Photographers: terrorists?

A good read from The Guardian:

Since 9/11, there has been an increasing war on photography. Photographers have been harrassed, questioned, detained, arrested or worse, and declared to be unwelcome. We’ve been repeatedly told to watch out for photographers, especially suspicious ones. Clearly any terrorist is going to first photograph his target, so vigilance is required.

Except that it’s nonsense. The 9/11 terrorists didn’t photograph anything. Nor did the London transport bombers, the Madrid subway bombers, or the liquid bombers arrested in 2006. Timothy McVeigh didn’t photograph the Oklahoma City Federal Building. The Unabomber didn’t photograph anything; neither did shoe-bomber Richard Reid. Photographs aren’t being found amongst the papers of Palestinian suicide bombers. The IRA wasn’t known for its photography. Even those manufactured terrorist plots that the US government likes to talk about — the Ft. Dix terrorists, the JFK airport bombers, the Miami 7, the Lackawanna 6 — no photography.

Given that real terrorists, and even wannabe terrorists, don’t seem to photograph anything, why is it such pervasive conventional wisdom that terrorists photograph their targets? Why are our fears so great that we have no choice but to be suspicious of any photographer?

Because it’s a movie-plot threat.

I’ve definitely experienced this paranoia; since 9/11 I’ve been told not to take photos numerous times, in situations that wouldn’t have been an issue before. The thing is, if you wanted to take pictures for dastardly purposes, it would be quite easy to do it surreptitiously–why would you walk around with a big ol’ SLR when you could use a hidden video camera, or use your camera phone while you pretend to text someone. I can understand that people feel jumpy and there are very real threats out there, but freaking out about someone photographing a building just seems silly.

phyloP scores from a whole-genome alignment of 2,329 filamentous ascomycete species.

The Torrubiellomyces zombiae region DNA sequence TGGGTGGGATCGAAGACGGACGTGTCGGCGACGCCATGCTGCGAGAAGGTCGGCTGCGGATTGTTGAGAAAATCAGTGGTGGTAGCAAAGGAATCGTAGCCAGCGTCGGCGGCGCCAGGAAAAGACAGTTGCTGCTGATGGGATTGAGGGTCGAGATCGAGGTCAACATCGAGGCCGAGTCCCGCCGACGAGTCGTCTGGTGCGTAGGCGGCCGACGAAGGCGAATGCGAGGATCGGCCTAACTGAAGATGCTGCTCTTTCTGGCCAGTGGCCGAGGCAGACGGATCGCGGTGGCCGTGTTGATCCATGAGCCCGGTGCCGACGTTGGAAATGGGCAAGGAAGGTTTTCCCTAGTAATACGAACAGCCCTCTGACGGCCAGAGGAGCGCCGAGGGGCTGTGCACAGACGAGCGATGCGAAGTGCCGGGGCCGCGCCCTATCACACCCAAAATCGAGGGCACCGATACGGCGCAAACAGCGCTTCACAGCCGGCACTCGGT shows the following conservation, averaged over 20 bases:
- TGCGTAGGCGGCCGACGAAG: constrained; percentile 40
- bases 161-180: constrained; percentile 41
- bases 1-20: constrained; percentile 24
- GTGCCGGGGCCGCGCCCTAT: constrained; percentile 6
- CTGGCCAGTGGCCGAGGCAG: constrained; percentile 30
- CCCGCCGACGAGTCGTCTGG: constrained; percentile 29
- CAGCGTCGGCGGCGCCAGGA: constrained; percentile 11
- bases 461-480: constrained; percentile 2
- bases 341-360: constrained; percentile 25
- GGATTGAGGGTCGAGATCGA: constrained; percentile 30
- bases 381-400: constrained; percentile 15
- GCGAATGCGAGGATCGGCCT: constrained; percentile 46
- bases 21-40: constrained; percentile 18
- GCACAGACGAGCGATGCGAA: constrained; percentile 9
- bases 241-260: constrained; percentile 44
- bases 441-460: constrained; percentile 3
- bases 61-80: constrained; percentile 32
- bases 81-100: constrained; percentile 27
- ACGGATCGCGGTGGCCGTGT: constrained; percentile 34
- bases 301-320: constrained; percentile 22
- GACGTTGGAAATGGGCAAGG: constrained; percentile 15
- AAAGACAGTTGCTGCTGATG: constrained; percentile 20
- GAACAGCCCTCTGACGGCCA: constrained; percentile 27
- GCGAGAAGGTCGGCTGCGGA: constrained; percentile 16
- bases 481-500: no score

And another thing. Once at a Whole Foods store I spied a swell looking stack of oranges that I decided to take a snapshot of with my little point and shoot. Mere seconds elapsed before a staff member told me I couldn’t take photos in the store. In this case, I’m guessing the fear is not of terrorism, but probably more a corporate competitive issue. It seems that all chains have that policy.

One thought on “Photographers: terrorists?

  1. In the mid 60s the late great photographer Clarence John Laughlin and I were chased away from the Elks Monument in the Lincoln Park area (and had the police called on us) when we tried to photograph some of the sculpture..

    At about the same time, photo students at the Institute of Design (of which I was one) were asked to make photographs documenting the banality of the urban scene. To me nothing was (and is) more painfully banal than the interior of a supermarket so I went into one belonging to one of the chains and started shooting. A manager immediately descended, told me to stop, and asked me why I was “taking the pictures.” I replied, with an unidentifiable accent, “Ohaa, ey make peechers to sen hoam to shoo American SUPER-markET — Aeeees wanderfoal!” The manager smiled and told me to go ahead. Was I unethical?

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